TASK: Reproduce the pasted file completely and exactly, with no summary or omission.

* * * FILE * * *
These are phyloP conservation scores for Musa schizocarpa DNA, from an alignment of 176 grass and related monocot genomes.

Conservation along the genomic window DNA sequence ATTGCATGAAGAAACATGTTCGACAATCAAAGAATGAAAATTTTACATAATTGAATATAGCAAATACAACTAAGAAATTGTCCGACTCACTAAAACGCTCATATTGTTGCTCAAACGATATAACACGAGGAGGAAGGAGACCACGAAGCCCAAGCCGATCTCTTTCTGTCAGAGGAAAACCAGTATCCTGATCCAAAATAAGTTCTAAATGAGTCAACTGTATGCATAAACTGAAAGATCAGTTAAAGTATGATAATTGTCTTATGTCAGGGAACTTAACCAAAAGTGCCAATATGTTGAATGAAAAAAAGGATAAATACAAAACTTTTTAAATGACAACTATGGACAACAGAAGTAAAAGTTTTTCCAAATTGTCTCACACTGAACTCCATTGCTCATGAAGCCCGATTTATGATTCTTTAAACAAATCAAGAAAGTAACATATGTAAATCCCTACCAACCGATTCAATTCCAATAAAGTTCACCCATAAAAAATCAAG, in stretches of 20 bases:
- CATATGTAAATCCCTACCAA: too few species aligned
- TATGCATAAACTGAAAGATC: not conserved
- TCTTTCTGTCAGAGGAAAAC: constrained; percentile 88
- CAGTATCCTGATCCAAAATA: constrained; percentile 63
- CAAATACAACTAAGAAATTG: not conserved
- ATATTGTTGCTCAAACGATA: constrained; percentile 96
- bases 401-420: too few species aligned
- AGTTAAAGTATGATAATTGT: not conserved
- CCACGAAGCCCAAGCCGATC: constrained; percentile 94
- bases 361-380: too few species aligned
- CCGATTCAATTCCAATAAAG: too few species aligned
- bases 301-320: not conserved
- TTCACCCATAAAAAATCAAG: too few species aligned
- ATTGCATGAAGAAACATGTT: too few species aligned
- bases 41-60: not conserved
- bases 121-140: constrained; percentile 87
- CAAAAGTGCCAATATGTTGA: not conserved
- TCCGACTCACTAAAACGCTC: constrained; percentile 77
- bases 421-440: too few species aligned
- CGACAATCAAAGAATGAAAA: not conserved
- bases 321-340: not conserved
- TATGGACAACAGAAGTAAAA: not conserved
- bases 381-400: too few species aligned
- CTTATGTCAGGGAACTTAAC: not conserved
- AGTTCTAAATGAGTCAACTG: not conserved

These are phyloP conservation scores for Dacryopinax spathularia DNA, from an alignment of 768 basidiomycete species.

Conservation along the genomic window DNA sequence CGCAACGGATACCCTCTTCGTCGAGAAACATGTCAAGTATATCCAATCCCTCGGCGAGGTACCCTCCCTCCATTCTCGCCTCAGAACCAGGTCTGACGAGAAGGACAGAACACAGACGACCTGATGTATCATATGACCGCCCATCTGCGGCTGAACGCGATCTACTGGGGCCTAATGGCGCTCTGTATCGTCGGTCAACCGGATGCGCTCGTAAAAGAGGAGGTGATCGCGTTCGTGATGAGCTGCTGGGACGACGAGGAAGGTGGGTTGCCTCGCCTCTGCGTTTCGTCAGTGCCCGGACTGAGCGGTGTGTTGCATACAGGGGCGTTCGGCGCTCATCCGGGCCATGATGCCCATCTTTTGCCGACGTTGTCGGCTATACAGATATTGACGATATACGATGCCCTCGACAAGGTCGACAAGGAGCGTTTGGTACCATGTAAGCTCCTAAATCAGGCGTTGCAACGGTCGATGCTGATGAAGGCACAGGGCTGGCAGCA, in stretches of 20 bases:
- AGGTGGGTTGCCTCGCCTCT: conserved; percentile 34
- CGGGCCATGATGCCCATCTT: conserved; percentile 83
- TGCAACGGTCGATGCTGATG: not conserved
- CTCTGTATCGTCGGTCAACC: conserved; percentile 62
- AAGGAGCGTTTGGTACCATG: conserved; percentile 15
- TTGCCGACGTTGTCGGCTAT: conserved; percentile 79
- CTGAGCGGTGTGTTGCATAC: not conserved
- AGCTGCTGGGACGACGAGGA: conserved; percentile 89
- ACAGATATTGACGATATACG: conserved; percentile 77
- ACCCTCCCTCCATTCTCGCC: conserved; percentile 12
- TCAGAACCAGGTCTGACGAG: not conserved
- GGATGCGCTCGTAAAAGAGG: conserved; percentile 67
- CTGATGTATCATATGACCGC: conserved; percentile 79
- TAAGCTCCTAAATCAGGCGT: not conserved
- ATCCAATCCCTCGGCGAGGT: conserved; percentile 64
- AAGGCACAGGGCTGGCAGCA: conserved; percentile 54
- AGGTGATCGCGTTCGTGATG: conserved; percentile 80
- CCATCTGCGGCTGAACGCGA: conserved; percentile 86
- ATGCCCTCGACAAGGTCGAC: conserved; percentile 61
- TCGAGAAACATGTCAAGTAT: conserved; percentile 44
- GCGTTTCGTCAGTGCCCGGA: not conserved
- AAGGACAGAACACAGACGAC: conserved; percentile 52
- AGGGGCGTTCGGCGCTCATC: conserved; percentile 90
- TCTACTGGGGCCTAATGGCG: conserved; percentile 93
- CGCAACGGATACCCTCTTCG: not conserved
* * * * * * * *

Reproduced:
These are phyloP conservation scores for Musa schizocarpa DNA, from an alignment of 176 grass and related monocot genomes.

Conservation along the genomic window DNA sequence ATTGCATGAAGAAACATGTTCGACAATCAAAGAATGAAAATTTTACATAATTGAATATAGCAAATACAACTAAGAAATTGTCCGACTCACTAAAACGCTCATATTGTTGCTCAAACGATATAACACGAGGAGGAAGGAGACCACGAAGCCCAAGCCGATCTCTTTCTGTCAGAGGAAAACCAGTATCCTGATCCAAAATAAGTTCTAAATGAGTCAACTGTATGCATAAACTGAAAGATCAGTTAAAGTATGATAATTGTCTTATGTCAGGGAACTTAACCAAAAGTGCCAATATGTTGAATGAAAAAAAGGATAAATACAAAACTTTTTAAATGACAACTATGGACAACAGAAGTAAAAGTTTTTCCAAATTGTCTCACACTGAACTCCATTGCTCATGAAGCCCGATTTATGATTCTTTAAACAAATCAAGAAAGTAACATATGTAAATCCCTACCAACCGATTCAATTCCAATAAAGTTCACCCATAAAAAATCAAG, in stretches of 20 bases:
- CATATGTAAATCCCTACCAA: too few species aligned
- TATGCATAAACTGAAAGATC: not conserved
- TCTTTCTGTCAGAGGAAAAC: constrained; percentile 88
- CAGTATCCTGATCCAAAATA: constrained; percentile 63
- CAAATACAACTAAGAAATTG: not conserved
- ATATTGTTGCTCAAACGATA: constrained; percentile 96
- bases 401-420: too few species aligned
- AGTTAAAGTATGATAATTGT: not conserved
- CCACGAAGCCCAAGCCGATC: constrained; percentile 94
- bases 361-380: too few species aligned
- CCGATTCAATTCCAATAAAG: too few species aligned
- bases 301-320: not conserved
- TTCACCCATAAAAAATCAAG: too few species aligned
- ATTGCATGAAGAAACATGTT: too few species aligned
- bases 41-60: not conserved
- bases 121-140: constrained; percentile 87
- CAAAAGTGCCAATATGTTGA: not conserved
- TCCGACTCACTAAAACGCTC: constrained; percentile 77
- bases 421-440: too few species aligned
- CGACAATCAAAGAATGAAAA: not conserved
- bases 321-340: not conserved
- TATGGACAACAGAAGTAAAA: not conserved
- bases 381-400: too few species aligned
- CTTATGTCAGGGAACTTAAC: not conserved
- AGTTCTAAATGAGTCAACTG: not conserved

These are phyloP conservation scores for Dacryopinax spathularia DNA, from an alignment of 768 basidiomycete species.

Conservation along the genomic window DNA sequence CGCAACGGATACCCTCTTCGTCGAGAAACATGTCAAGTATATCCAATCCCTCGGCGAGGTACCCTCCCTCCATTCTCGCCTCAGAACCAGGTCTGACGAGAAGGACAGAACACAGACGACCTGATGTATCATATGACCGCCCATCTGCGGCTGAACGCGATCTACTGGGGCCTAATGGCGCTCTGTATCGTCGGTCAACCGGATGCGCTCGTAAAAGAGGAGGTGATCGCGTTCGTGATGAGCTGCTGGGACGACGAGGAAGGTGGGTTGCCTCGCCTCTGCGTTTCGTCAGTGCCCGGACTGAGCGGTGTGTTGCATACAGGGGCGTTCGGCGCTCATCCGGGCCATGATGCCCATCTTTTGCCGACGTTGTCGGCTATACAGATATTGACGATATACGATGCCCTCGACAAGGTCGACAAGGAGCGTTTGGTACCATGTAAGCTCCTAAATCAGGCGTTGCAACGGTCGATGCTGATGAAGGCACAGGGCTGGCAGCA, in stretches of 20 bases:
- AGGTGGGTTGCCTCGCCTCT: conserved; percentile 34
- CGGGCCATGATGCCCATCTT: conserved; percentile 83
- TGCAACGGTCGATGCTGATG: not conserved
- CTCTGTATCGTCGGTCAACC: conserved; percentile 62
- AAGGAGCGTTTGGTACCATG: conserved; percentile 15
- TTGCCGACGTTGTCGGCTAT: conserved; percentile 79
- CTGAGCGGTGTGTTGCATAC: not conserved
- AGCTGCTGGGACGACGAGGA: conserved; percentile 89
- ACAGATATTGACGATATACG: conserved; percentile 77
- ACCCTCCCTCCATTCTCGCC: conserved; percentile 12
- TCAGAACCAGGTCTGACGAG: not conserved
- GGATGCGCTCGTAAAAGAGG: conserved; percentile 67
- CTGATGTATCATATGACCGC: conserved; percentile 79
- TAAGCTCCTAAATCAGGCGT: not conserved
- ATCCAATCCCTCGGCGAGGT: conserved; percentile 64
- AAGGCACAGGGCTGGCAGCA: conserved; percentile 54
- AGGTGATCGCGTTCGTGATG: conserved; percentile 80
- CCATCTGCGGCTGAACGCGA: conserved; percentile 86
- ATGCCCTCGACAAGGTCGAC: conserved; percentile 61
- TCGAGAAACATGTCAAGTAT: conserved; percentile 44
- GCGTTTCGTCAGTGCCCGGA: not conserved
- AAGGACAGAACACAGACGAC: conserved; percentile 52
- AGGGGCGTTCGGCGCTCATC: conserved; percentile 90
- TCTACTGGGGCCTAATGGCG: conserved; percentile 93
- CGCAACGGATACCCTCTTCG: not conserved